Llacua v. Western Range Association, No. 17-1113 (10th Cir. 2019)

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Justia Opinion Summary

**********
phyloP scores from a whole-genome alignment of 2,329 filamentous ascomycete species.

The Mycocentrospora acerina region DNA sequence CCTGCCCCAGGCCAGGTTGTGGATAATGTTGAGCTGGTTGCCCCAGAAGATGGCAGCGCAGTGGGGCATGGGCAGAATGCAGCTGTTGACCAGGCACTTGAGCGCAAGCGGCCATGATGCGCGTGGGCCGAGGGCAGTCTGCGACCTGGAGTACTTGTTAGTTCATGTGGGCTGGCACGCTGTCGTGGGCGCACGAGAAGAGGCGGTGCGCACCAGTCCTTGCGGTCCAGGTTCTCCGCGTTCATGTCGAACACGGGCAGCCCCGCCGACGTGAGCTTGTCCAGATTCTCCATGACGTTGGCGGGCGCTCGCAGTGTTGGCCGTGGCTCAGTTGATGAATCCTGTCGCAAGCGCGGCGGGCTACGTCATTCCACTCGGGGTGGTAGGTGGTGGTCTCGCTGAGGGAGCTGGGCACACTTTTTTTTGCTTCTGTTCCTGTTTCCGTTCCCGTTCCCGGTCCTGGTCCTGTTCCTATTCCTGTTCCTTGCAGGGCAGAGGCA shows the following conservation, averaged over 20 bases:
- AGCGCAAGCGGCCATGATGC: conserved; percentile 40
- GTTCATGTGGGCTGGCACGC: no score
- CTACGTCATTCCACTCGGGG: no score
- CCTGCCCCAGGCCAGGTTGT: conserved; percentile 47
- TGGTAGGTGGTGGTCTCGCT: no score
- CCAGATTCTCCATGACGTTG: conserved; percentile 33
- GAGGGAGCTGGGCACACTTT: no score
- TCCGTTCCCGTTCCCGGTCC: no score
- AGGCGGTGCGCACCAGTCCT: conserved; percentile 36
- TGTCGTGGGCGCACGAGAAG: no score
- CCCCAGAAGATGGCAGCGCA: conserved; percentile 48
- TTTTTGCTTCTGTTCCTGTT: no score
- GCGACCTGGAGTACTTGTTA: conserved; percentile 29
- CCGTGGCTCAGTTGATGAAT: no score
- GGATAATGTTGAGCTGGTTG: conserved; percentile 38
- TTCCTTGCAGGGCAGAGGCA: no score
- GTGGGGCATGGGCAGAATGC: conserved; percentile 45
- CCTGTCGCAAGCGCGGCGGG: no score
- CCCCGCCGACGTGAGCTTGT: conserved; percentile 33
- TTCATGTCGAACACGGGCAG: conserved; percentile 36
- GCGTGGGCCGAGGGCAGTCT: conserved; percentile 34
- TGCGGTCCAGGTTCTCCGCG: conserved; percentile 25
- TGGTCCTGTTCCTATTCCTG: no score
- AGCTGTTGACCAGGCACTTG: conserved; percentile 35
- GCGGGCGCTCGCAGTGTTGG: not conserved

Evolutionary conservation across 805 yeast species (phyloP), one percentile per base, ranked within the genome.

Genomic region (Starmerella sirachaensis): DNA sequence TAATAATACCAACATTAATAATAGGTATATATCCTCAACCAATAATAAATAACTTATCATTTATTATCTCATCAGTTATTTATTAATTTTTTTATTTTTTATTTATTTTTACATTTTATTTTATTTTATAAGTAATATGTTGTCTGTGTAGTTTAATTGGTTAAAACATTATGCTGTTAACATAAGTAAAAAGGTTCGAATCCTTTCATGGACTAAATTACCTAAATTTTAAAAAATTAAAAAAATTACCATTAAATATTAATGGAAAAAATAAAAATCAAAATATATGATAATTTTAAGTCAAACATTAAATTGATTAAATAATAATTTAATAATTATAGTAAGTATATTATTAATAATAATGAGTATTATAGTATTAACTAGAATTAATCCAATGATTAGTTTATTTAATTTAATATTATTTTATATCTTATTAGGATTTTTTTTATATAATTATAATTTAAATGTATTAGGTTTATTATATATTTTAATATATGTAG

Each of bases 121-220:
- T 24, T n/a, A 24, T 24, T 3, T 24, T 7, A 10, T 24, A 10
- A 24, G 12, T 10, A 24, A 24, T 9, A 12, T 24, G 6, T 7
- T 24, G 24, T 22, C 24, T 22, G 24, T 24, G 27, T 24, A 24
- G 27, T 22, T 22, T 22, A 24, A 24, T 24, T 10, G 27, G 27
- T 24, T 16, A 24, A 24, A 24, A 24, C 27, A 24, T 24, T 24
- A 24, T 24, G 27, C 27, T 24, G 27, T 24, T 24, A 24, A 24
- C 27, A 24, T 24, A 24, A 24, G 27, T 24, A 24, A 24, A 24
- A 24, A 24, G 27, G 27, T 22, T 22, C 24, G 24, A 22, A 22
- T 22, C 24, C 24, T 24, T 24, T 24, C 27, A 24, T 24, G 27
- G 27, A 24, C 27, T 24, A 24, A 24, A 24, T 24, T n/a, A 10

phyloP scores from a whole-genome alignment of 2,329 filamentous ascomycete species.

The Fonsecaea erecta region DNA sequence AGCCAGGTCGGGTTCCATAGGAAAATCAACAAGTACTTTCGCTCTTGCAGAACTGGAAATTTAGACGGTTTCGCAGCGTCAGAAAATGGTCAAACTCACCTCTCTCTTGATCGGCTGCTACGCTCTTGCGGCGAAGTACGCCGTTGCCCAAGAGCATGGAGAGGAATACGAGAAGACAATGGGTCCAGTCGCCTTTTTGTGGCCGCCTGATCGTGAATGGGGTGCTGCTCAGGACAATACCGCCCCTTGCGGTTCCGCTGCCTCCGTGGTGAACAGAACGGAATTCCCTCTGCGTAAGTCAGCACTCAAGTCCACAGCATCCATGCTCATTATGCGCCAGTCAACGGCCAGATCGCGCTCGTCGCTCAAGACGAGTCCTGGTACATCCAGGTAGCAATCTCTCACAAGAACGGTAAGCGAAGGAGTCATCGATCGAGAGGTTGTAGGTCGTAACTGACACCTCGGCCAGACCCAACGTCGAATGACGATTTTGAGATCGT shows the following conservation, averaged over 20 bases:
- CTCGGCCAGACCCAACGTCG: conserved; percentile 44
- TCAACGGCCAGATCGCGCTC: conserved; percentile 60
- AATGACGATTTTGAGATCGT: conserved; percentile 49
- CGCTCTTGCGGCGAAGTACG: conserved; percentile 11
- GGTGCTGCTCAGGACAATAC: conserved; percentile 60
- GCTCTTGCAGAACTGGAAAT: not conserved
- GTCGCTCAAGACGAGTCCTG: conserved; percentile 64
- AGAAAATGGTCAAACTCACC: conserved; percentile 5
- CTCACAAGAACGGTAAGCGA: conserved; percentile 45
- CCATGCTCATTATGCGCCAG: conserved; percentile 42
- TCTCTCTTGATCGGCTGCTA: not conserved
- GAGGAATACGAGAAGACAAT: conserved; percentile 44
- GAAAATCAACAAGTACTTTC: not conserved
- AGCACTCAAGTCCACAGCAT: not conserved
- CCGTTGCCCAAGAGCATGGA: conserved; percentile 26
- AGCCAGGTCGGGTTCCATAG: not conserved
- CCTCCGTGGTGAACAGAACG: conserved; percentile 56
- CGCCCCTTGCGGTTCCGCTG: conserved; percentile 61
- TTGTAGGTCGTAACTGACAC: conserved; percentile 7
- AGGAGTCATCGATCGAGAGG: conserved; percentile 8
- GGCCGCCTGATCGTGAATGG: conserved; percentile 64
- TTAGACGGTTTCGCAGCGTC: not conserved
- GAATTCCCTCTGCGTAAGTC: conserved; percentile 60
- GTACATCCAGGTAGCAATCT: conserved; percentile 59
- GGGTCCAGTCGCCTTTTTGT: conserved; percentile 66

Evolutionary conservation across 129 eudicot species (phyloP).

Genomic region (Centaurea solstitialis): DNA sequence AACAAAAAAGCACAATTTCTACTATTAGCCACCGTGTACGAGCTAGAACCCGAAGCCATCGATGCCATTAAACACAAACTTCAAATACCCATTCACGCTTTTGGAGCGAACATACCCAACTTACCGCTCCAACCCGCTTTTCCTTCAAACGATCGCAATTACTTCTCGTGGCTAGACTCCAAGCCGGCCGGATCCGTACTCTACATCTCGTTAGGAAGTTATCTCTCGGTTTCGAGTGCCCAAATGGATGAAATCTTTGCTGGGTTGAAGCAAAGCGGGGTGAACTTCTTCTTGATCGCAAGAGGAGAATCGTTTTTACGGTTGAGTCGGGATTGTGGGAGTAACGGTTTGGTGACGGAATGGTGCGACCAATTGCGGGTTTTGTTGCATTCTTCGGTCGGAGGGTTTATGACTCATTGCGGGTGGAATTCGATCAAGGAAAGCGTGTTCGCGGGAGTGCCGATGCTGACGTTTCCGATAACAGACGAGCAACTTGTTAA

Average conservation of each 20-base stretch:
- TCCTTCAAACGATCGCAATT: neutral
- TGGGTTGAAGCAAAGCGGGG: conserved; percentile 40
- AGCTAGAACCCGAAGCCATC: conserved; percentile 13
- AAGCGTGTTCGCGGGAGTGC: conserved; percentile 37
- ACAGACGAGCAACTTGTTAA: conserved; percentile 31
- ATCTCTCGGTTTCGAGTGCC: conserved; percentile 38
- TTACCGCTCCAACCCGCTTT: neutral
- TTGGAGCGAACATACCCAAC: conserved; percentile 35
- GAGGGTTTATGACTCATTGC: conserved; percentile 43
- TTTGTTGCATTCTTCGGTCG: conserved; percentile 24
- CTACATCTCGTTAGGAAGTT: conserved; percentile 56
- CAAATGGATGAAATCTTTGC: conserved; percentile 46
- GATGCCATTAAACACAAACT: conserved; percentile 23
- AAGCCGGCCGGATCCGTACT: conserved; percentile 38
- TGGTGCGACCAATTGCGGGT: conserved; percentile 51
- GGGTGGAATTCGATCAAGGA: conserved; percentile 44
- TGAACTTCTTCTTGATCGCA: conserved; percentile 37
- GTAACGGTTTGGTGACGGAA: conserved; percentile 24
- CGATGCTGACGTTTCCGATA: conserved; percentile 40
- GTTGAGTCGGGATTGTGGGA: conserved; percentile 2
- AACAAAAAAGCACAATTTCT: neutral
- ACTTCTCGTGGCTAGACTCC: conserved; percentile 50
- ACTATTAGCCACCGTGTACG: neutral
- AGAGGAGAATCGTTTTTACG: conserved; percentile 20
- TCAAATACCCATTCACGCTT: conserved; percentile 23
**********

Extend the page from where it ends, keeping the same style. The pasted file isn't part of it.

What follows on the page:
Five Peruvian shepherds who worked in the Western United States pursuant to H-2A agricultural visas brought antitrust claims, on behalf of themselves and similarly situated classes of shepherds, against several sheep ranchers (the “Rancher Defendants”), two associations (the “Association Defendants”), and Dennis Richins (referred to collectively as the “Defendants”). The Shepherds alleged the Defendants “conspired and agreed to fix wages offered and paid to shepherds at the minimum DOL wage floor.” The Shepherds also brought class action RICO claims against Richins and the Association Defendants. The RICO claims focused on allegedly false assurances made by the Association Defendants to the federal government that H-2A shepherds were being properly reimbursed for various expenses. The district court dismissed as to both claims, finding the complaint did not plausibly allege an agreement to fix wages, and did not allege the existence of enterprises distinct from the persons alleged to have engaged in those enterprises. The trial court denied the Shepherds' request to amend their complaint. On appeal, the Shepherds argued there were valid antitrust and RICO claims, and that the district court abused its discretion in denying their motion to amend their complaint. The Tenth Circuit concluded the district court erred in dismissing the RICO claim naming Richins as a defendant. But in all other regards, the district court was affirmed.